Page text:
September 2017 > Mandatory E-Filing and its Effect on Post-Judgment Collections

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Mandatory E-Filing and its Effect on Post-Judgment Collections

 By: Attorney Ellen French

                Under Wis. Stat. §801.18, the Wisconsin Court System began its transition to mandatory electronic filing (e-filing).  The transition began over one year ago with Dodge County becoming the first county to utilize mandatory e-filing.  Since that time, mandatory e-filing has been rolled out in phases, as additional counties transition into compliance with the new statutory requirements.  On September 1, 2017, Milwaukee County entered the realm of mandatory e-filing.[1]  At this time, there remain only three (3) counties in Wisconsin that do not have mandatory e-filing: Brown, Monroe, and Burnett.[2]  However, these counties are scheduled to implement mandatory e-filing in October 2017.

                The implementation has created many clear benefits for participants.  First and foremost, for attorneys who practice in a variety of venues, e-filing allows quick filing of documents when the statute of limitations may otherwise pose an obstacle.  Accordingly, a Milwaukee attorney could e-file a Summons and Complaint in Door County with the click of a button.  Furthermore, e-filing creates ease in quickly obtaining documents filed by opposing parties.

                However, for attorneys practicing Collections Law, mandatory e-filing creates a unique dilemma for post-judgment collections, especially for older judgments.  As the Wisconsin Circuit Court Access website (CCAP) records cases as “closed” once judgment has been entered, the cases will need to be converted to e-filing in order to comply with the requirements of Wis. Stat. §801.18.  Creditors’ attorneys must be conscious of the transition to mandatory e-filing in particular counties, as a request of the Court must be made to convert the case to e-filing.  Thus, to commence post-judgment executions that require court involvement such as wage and non-earnings garnishments, a letter or other similar request must be sent to the Court and the case will be converted to e-filing.  When the case has been converted to e-filing, the filings may resume under the new e-filing system implemented.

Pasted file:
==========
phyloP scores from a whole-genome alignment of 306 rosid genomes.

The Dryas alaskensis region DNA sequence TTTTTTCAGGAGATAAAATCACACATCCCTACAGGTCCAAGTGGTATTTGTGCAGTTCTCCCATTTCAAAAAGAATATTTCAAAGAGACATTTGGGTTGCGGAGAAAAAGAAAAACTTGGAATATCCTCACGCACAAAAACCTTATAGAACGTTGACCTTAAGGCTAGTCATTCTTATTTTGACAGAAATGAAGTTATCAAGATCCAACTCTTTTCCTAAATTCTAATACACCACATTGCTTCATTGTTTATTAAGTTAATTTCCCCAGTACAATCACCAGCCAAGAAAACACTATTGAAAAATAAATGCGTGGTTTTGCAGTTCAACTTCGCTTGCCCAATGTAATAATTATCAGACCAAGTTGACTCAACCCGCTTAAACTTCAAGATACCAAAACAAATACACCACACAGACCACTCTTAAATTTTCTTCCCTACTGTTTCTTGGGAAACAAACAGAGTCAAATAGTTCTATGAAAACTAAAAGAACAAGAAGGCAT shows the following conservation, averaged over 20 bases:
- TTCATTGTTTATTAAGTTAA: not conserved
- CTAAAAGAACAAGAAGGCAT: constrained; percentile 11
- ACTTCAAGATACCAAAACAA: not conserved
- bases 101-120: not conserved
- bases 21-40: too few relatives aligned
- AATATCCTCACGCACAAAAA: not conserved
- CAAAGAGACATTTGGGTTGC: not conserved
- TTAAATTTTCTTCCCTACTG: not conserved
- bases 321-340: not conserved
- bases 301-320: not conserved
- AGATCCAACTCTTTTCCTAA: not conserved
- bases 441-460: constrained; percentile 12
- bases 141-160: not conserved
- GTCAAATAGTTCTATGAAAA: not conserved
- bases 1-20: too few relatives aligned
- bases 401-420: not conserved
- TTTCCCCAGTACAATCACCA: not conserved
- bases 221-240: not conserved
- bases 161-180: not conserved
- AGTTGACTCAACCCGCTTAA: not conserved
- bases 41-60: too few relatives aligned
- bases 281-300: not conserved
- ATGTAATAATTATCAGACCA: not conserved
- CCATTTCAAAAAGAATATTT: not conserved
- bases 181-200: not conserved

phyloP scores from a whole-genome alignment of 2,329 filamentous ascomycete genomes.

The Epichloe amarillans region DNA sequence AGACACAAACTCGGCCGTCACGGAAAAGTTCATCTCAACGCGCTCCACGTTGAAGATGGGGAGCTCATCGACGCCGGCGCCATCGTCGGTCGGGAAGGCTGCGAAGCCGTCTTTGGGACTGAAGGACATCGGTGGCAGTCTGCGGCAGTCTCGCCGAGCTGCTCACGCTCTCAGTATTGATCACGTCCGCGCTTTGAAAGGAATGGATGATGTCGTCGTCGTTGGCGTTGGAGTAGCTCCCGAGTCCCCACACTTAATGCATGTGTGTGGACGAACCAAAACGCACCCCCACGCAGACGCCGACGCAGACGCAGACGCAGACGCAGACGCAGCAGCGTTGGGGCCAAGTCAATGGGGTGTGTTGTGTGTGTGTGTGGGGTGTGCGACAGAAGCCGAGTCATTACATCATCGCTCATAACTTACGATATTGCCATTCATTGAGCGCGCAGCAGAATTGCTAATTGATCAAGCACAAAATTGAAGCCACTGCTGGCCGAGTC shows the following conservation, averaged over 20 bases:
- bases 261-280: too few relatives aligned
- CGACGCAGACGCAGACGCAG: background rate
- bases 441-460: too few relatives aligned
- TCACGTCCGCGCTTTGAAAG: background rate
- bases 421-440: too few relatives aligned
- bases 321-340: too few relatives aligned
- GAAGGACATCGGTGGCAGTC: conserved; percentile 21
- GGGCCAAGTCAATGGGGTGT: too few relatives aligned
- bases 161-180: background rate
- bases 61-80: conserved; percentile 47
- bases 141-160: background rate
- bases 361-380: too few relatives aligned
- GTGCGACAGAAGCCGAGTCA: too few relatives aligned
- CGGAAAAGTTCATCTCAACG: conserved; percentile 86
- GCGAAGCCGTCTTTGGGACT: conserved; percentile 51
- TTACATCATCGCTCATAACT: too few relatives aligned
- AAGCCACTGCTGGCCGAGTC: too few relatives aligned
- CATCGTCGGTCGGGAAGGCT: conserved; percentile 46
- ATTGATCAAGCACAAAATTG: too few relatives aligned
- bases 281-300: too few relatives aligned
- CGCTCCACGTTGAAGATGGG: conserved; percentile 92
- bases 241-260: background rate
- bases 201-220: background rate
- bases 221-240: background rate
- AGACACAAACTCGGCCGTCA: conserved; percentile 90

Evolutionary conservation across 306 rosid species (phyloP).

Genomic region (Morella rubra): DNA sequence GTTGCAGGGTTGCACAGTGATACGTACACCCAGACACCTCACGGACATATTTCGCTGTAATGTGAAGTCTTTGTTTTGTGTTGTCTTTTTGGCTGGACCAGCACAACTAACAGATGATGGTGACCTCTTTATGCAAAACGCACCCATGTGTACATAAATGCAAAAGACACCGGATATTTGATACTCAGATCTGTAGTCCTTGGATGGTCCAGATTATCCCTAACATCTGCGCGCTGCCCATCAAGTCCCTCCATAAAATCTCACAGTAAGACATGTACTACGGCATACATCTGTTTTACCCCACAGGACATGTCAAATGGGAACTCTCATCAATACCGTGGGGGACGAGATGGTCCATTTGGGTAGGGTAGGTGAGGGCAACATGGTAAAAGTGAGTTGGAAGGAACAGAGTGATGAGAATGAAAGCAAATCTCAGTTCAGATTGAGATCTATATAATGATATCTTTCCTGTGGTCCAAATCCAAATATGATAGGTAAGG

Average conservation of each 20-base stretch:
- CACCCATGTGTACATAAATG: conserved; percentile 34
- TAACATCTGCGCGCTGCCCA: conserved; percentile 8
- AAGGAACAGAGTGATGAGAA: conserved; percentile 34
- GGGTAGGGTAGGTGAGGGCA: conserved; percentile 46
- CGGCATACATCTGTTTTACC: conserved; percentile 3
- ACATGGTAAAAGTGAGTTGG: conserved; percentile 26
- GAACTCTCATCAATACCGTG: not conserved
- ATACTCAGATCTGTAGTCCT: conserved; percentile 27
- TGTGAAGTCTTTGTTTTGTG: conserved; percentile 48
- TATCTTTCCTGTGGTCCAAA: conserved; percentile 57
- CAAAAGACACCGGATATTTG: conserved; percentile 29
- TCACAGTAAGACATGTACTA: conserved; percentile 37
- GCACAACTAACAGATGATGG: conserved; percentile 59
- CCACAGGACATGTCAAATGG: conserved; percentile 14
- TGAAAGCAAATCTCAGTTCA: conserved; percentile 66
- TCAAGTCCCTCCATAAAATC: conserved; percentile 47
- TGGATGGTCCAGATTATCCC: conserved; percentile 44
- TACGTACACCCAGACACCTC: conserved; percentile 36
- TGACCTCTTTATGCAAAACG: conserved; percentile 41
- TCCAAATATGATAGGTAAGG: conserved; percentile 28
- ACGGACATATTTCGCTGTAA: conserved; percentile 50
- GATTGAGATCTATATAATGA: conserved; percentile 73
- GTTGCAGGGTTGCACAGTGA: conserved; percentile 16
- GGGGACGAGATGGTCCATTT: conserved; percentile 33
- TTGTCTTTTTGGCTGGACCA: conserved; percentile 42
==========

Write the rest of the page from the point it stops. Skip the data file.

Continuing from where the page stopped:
While the process seems to be relatively straightforward, the delays in larger counties which are just beginning the implementation of mandatory e-filing pose an interesting scenario.  Creditors’ attorneys will need to weigh the additional time in having a judgment case converted to e-filing against any voluntary payment arrangements that can be worked out with a consumer.  As previously noted above, Milwaukee County recently transitioned to mandatory e-filing at the beginning of September 2017.  Firms must be cognizant of the large volume of cases which will need conversion to e-filing and plan accordingly to be proactive in converting cases with active garnishments so to avoid a lag in re-filing a garnishment action due to e-filing conversion.  If properly timed, a firm may be able to convert a case while the previous garnishment is running and e-file the new garnishment action as it would have done prior to mandatory e-filing.

                Certainly, the hurdles created by mandatory e-filing will be fleeting as cases which were commenced electronically will always be stored in that manner.  For these cases, there will be no growing pains and post-judgment collections should be a seamless transition.  Similarly, as cases continue to be converted, the multitude of files that will require conversion to e-filing should dwindle.  Finally, as mandatory e-filing is still a new process in the Wisconsin Courts System, it is to be expected that the process will increase in efficiency and speed as court officials and attorneys alike become more familiar with the nuances of mandatory e-filing.

Posted: 9/11/2017 9:58:01 AM by Tom Connor | with 0 comments

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